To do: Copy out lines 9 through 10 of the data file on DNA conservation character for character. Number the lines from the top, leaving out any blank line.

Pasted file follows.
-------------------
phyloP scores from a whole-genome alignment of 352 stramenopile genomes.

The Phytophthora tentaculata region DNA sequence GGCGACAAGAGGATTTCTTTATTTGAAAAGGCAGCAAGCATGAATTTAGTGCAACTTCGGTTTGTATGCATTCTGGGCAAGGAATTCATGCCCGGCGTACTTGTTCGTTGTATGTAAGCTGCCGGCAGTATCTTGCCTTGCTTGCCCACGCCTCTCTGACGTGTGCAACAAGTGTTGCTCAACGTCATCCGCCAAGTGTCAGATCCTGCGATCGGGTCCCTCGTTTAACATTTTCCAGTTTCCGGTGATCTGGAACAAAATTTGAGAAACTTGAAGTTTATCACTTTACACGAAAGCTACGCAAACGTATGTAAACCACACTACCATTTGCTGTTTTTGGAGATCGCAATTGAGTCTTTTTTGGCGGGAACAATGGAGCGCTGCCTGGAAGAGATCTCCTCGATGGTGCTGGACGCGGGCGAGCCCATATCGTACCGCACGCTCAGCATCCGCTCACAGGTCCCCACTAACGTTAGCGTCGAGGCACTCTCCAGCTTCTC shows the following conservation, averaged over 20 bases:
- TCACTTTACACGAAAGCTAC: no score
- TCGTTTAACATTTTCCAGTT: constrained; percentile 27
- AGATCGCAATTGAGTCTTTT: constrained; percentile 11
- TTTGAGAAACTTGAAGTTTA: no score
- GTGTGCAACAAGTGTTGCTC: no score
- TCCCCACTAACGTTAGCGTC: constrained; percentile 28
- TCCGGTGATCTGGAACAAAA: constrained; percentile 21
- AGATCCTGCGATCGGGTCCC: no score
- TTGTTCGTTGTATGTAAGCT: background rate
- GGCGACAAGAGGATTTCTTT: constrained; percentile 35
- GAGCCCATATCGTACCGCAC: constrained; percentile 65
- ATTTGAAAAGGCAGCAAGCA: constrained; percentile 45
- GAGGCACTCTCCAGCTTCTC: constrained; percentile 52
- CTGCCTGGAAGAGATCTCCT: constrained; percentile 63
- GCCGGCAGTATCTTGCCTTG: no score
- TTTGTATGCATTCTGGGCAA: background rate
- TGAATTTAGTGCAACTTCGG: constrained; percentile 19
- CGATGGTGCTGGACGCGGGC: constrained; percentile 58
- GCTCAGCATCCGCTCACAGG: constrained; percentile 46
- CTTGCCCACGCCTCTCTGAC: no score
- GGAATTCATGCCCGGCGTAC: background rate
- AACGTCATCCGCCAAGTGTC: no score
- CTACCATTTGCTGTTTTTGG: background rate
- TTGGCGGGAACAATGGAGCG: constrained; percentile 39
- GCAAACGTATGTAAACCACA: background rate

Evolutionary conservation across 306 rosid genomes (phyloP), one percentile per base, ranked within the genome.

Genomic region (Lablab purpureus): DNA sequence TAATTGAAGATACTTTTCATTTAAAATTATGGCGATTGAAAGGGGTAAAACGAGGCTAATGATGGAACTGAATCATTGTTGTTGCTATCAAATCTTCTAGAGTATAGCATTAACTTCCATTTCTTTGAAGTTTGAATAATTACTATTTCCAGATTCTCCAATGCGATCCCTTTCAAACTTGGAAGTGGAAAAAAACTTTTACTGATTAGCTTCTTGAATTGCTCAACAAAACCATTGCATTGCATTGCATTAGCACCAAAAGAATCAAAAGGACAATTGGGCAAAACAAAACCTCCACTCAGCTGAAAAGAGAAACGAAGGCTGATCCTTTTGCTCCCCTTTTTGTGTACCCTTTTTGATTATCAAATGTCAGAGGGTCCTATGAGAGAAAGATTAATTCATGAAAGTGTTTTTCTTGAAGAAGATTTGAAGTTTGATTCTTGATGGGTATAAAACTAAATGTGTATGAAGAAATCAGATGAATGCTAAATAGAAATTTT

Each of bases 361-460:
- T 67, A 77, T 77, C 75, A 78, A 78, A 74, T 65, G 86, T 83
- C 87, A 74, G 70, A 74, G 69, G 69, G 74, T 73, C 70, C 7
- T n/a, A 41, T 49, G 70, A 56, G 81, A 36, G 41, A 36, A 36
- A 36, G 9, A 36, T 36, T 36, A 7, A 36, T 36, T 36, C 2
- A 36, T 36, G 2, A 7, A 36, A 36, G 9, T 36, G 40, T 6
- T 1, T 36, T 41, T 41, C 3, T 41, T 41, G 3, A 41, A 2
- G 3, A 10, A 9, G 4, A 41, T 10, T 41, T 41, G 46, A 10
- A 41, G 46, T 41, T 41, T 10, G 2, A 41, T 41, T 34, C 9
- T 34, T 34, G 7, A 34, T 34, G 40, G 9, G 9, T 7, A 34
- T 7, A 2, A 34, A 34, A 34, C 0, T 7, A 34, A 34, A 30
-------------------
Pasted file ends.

- TCCGGTGATCTGGAACAAAA: constrained; percentile 21
- AGATCCTGCGATCGGGTCCC: no score